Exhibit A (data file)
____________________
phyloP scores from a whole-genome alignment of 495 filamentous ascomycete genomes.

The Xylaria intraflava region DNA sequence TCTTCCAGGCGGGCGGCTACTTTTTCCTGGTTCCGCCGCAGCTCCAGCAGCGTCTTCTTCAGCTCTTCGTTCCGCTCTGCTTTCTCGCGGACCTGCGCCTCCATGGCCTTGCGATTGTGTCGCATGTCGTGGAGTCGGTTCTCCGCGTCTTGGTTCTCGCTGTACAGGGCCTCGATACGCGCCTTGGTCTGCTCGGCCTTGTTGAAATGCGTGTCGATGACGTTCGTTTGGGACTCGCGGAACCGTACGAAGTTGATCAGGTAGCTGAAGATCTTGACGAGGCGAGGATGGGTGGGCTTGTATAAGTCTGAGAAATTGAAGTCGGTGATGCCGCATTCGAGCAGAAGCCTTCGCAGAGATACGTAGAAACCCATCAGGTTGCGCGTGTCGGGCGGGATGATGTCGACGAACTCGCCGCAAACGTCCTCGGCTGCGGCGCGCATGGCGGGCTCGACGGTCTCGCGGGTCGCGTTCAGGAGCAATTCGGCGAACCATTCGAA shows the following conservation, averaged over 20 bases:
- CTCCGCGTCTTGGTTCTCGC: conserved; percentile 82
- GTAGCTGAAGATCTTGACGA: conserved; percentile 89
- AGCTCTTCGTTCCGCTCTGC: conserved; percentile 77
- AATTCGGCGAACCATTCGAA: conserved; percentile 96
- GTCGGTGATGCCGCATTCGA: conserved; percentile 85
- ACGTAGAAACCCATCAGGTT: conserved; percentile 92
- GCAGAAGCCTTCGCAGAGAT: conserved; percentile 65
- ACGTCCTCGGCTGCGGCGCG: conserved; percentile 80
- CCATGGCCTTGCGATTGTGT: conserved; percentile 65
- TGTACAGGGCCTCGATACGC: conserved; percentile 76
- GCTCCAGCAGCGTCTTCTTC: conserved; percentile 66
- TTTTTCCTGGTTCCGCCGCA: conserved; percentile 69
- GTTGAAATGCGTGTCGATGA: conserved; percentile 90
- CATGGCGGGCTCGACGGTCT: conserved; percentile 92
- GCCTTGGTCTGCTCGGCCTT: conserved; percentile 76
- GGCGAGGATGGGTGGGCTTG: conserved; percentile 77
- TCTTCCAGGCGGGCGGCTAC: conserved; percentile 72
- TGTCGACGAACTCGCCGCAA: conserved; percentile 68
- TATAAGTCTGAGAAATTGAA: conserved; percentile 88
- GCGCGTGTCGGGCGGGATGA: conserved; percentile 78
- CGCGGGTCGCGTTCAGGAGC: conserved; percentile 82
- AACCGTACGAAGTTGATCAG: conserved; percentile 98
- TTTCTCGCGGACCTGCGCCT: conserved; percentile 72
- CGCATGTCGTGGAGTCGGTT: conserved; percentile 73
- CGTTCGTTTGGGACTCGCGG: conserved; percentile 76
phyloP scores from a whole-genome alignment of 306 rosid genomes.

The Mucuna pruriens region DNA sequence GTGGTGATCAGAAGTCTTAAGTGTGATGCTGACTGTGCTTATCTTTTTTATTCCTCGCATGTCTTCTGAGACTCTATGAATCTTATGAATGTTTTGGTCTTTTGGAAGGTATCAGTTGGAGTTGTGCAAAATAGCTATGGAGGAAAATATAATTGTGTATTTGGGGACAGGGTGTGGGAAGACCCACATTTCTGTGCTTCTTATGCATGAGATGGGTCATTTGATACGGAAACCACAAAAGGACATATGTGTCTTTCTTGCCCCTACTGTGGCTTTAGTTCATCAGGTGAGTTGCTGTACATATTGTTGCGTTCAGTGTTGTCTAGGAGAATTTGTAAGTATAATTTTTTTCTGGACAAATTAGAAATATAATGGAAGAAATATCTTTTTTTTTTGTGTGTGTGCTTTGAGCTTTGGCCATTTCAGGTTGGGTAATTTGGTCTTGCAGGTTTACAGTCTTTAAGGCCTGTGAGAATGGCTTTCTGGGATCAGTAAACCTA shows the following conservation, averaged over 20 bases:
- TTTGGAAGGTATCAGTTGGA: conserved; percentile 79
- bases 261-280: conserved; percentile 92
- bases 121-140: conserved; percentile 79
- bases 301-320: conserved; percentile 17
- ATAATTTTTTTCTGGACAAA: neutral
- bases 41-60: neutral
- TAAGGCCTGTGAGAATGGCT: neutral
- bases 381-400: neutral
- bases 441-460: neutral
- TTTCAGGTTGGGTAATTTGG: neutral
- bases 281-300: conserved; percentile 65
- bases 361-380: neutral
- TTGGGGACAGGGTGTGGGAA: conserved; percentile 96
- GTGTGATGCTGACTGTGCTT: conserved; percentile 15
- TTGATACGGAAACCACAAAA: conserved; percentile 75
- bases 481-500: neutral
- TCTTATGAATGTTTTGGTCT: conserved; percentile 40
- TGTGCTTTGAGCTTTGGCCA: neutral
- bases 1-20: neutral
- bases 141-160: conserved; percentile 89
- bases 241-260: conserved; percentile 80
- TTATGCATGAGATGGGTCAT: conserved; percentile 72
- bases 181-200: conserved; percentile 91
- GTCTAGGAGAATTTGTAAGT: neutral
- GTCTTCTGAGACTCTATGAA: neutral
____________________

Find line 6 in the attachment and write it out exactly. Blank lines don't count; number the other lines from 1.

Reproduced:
- AATTCGGCGAACCATTCGAA: conserved; percentile 96